In 2005, a Canada based, Nigerian woman called Uche Eze, feeling bored during a two weeks hiatus between graduation from university and taking on a new job, sought to keep occupied by documenting fashion and entertainment-related news stories originating from her home country Nigeria. Using the free Blogger platform, she started an online showbiz diary or blog, which she named Bellanaija. It quickly gained popularity mainly through word of mouth, becoming the go to place online for Nigeria related fashion and entertainment stories. About a year into its existence Bellanaija carried a story about an up and coming Nigerian model called Linda Ikeji. Ikeji, a University of Lagos, Nigeria, English graduate with an eye for good literature and anything trendy, wasn’t aware of Bellanaija or its story about her, but a friend who saw it referred her to Bellanaija. On visiting the blog, Ikeji liked the idea behind it, and the way it was able to capture not just her story, but other trendy showbiz developments in Nigeria. She connected with Bellanaija like honey to bread, becoming an avid reader who couldn’t let a day pass by without visiting the blog. Very soon her own creative instincts kicked in and she began to tell herself, “I can do something as good as this.” She started her own blog in 2007 called lindaikeji.blogspot.com and after five years of weathering the storm and digging in despite all the odds, her blog too began to gain its own crowd of admirers, receiving over 50,000 page-views per day and becoming the overnight darling of premium brand advertisers.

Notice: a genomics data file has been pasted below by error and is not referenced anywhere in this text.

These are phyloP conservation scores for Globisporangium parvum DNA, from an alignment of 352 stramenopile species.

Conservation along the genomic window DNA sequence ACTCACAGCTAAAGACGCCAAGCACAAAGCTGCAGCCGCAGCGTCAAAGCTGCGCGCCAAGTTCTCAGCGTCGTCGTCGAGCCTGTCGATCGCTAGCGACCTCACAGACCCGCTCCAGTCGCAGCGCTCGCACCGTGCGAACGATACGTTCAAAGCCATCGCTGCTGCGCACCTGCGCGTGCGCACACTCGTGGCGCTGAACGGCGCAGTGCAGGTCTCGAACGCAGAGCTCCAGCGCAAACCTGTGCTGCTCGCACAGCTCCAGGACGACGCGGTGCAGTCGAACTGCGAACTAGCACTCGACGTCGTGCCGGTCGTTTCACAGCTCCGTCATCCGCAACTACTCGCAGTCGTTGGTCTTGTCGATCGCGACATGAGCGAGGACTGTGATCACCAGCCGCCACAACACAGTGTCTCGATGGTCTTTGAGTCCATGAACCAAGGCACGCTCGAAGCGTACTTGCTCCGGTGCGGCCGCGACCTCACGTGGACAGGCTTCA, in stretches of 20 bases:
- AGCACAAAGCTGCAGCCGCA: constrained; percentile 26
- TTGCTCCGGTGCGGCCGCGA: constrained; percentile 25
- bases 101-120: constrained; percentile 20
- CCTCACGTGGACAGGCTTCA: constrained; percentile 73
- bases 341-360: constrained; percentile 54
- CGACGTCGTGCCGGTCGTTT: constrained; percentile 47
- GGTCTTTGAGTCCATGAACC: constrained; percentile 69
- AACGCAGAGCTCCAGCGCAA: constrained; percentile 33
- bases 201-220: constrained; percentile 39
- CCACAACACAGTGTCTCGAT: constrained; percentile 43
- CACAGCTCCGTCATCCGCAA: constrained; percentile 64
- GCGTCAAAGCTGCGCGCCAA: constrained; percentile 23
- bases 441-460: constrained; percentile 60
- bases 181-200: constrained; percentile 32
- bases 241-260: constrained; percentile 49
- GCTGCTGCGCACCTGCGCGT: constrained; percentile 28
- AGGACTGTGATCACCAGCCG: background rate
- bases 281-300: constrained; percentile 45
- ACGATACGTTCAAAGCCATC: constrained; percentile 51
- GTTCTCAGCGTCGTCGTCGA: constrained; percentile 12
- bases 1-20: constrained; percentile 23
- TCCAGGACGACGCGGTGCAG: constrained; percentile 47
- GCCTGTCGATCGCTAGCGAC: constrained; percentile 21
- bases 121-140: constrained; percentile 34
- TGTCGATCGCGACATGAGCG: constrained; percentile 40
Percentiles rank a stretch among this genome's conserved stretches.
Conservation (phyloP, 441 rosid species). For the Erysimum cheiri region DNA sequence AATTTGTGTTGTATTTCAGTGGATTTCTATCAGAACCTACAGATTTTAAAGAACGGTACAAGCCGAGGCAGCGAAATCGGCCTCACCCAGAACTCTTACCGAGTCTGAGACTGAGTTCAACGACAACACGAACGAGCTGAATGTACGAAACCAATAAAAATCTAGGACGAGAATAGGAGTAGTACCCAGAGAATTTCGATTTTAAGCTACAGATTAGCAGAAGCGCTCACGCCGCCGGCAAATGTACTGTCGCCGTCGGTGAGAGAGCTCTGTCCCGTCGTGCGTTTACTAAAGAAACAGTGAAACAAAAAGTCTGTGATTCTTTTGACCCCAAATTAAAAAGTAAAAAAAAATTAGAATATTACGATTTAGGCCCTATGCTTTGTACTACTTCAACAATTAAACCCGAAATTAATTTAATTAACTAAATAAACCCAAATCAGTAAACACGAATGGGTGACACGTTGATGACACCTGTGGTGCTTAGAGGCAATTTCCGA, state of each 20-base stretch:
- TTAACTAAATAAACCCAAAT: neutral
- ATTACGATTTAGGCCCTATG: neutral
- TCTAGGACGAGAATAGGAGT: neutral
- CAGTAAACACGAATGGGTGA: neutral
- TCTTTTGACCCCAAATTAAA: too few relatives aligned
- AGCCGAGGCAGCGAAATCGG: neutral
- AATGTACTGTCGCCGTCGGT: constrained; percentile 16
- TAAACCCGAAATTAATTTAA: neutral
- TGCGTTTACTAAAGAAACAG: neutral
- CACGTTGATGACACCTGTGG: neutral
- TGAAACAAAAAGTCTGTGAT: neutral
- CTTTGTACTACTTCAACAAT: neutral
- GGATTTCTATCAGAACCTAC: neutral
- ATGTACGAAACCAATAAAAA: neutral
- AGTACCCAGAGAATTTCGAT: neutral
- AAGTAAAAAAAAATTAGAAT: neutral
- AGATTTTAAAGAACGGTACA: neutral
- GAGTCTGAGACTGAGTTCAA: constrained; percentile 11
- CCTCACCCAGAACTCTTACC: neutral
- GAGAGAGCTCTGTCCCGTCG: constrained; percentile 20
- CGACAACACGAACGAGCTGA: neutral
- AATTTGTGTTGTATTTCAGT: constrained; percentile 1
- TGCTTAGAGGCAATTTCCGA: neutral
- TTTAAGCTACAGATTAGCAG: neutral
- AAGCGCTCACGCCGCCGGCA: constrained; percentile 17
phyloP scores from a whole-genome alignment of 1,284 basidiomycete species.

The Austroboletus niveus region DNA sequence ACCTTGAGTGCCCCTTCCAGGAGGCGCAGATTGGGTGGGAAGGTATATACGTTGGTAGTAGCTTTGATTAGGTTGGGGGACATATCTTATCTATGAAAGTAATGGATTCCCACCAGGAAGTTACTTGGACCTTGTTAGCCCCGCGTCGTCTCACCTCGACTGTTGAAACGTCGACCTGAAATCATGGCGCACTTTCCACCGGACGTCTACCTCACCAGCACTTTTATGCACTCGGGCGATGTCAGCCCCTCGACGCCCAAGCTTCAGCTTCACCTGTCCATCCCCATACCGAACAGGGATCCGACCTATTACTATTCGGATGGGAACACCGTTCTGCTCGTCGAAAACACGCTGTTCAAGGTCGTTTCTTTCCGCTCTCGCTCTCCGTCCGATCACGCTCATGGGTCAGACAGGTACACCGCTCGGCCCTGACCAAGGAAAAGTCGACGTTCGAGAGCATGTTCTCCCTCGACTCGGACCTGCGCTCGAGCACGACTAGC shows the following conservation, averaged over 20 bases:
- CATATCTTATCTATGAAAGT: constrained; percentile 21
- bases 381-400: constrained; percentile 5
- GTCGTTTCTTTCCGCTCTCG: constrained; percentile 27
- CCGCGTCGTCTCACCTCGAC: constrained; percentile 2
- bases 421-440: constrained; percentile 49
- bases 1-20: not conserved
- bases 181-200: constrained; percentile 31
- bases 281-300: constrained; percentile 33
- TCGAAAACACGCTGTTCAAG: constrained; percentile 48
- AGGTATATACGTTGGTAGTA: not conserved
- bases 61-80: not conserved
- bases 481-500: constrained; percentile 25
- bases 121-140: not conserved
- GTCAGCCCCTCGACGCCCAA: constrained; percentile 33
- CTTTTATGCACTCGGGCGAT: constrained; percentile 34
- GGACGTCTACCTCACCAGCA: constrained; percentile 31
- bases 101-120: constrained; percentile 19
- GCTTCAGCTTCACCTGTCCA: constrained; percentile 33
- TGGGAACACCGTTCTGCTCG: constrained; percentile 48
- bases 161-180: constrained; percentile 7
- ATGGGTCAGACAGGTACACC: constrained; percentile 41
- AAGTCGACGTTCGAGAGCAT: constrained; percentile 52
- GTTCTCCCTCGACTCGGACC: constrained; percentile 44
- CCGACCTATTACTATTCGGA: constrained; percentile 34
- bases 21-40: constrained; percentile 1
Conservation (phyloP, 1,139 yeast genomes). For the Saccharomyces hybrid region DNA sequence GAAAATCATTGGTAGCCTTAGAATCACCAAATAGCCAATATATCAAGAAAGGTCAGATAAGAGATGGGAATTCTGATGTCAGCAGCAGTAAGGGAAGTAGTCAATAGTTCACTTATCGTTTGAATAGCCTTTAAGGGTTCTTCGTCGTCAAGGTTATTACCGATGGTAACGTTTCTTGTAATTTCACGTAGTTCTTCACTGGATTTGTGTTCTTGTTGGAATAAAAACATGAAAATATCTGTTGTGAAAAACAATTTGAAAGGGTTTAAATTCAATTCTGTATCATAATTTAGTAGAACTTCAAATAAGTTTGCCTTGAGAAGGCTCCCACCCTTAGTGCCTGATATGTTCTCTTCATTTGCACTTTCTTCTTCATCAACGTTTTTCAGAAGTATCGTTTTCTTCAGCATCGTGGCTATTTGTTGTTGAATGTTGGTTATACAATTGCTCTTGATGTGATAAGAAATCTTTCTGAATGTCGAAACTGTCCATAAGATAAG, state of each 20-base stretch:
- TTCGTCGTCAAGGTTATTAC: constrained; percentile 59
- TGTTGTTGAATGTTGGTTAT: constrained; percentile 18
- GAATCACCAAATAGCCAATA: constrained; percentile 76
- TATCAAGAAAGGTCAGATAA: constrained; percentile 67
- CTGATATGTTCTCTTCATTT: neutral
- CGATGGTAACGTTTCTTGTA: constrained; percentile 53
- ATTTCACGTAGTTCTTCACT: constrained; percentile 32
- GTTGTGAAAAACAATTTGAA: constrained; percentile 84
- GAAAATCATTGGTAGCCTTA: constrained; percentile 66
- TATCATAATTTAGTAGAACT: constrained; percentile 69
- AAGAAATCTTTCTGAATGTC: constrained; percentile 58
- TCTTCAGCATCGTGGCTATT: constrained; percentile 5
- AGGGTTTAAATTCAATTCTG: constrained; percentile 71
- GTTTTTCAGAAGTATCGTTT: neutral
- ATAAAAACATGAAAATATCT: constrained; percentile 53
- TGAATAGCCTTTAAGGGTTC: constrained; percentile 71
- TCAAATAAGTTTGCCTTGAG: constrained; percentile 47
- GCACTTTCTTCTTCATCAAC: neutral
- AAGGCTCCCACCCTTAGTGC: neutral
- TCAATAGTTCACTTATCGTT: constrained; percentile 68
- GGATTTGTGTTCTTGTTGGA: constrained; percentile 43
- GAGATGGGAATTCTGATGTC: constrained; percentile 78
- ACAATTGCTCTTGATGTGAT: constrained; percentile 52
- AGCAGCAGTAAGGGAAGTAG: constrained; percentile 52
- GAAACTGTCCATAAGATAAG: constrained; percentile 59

Amazing as it may seem these two women whose stories are intertwined have become the forerunners and benchmark for successful blogging in Nigeria. So successful have they become that, in 2009, four years after her blog first took off, Bellanaija had grown to the point where Eze quit her high-flying full-time job to focus on building the bellanaija.blogspot.com blog brand as a business. In about a year or so of doing this, Eze had been featured on Oprah and CNN, and she had won the Africa Fashion Award for Fashion Communicator of the Year 2010. She also saw her readership soar from 427,533 page-views in January 2010 to 1,793,346 page-views in November 2010.
Ikeji, on the other hand, went down the more tortuous path of zero to hero, with her blogging. For four years she blogged away tirelessly and passionately covering topics that were dear to her heart and relying many times on handouts from friends for her sustenance. But that all changed in a moment when she started getting queries for how much it would cost to place adverts on her blog. This August, Ikeji’s fame ascended to a whole new level. She was featured on the Forbes Africa magazine, and dubbed Nigeria’s highest paid blogger in an issue dedicated to celebrating African women. Ikeji laughs off attempts to pry from her how much her actual earnings from blogging amount to, but it is not surprising that this publicity embracing, former model is celebrated by Forbes in an article titled ‘Beauty, Brains and the Business of Blogging’. Her lifestyle as a blogger, after all, has inspired a whole new generation of Nigerian bloggers, as both the young and the bold key into the successes of this young talented lady who pursued a passion for five lean years and then found tremendous fame and fortune when everything looked really dim.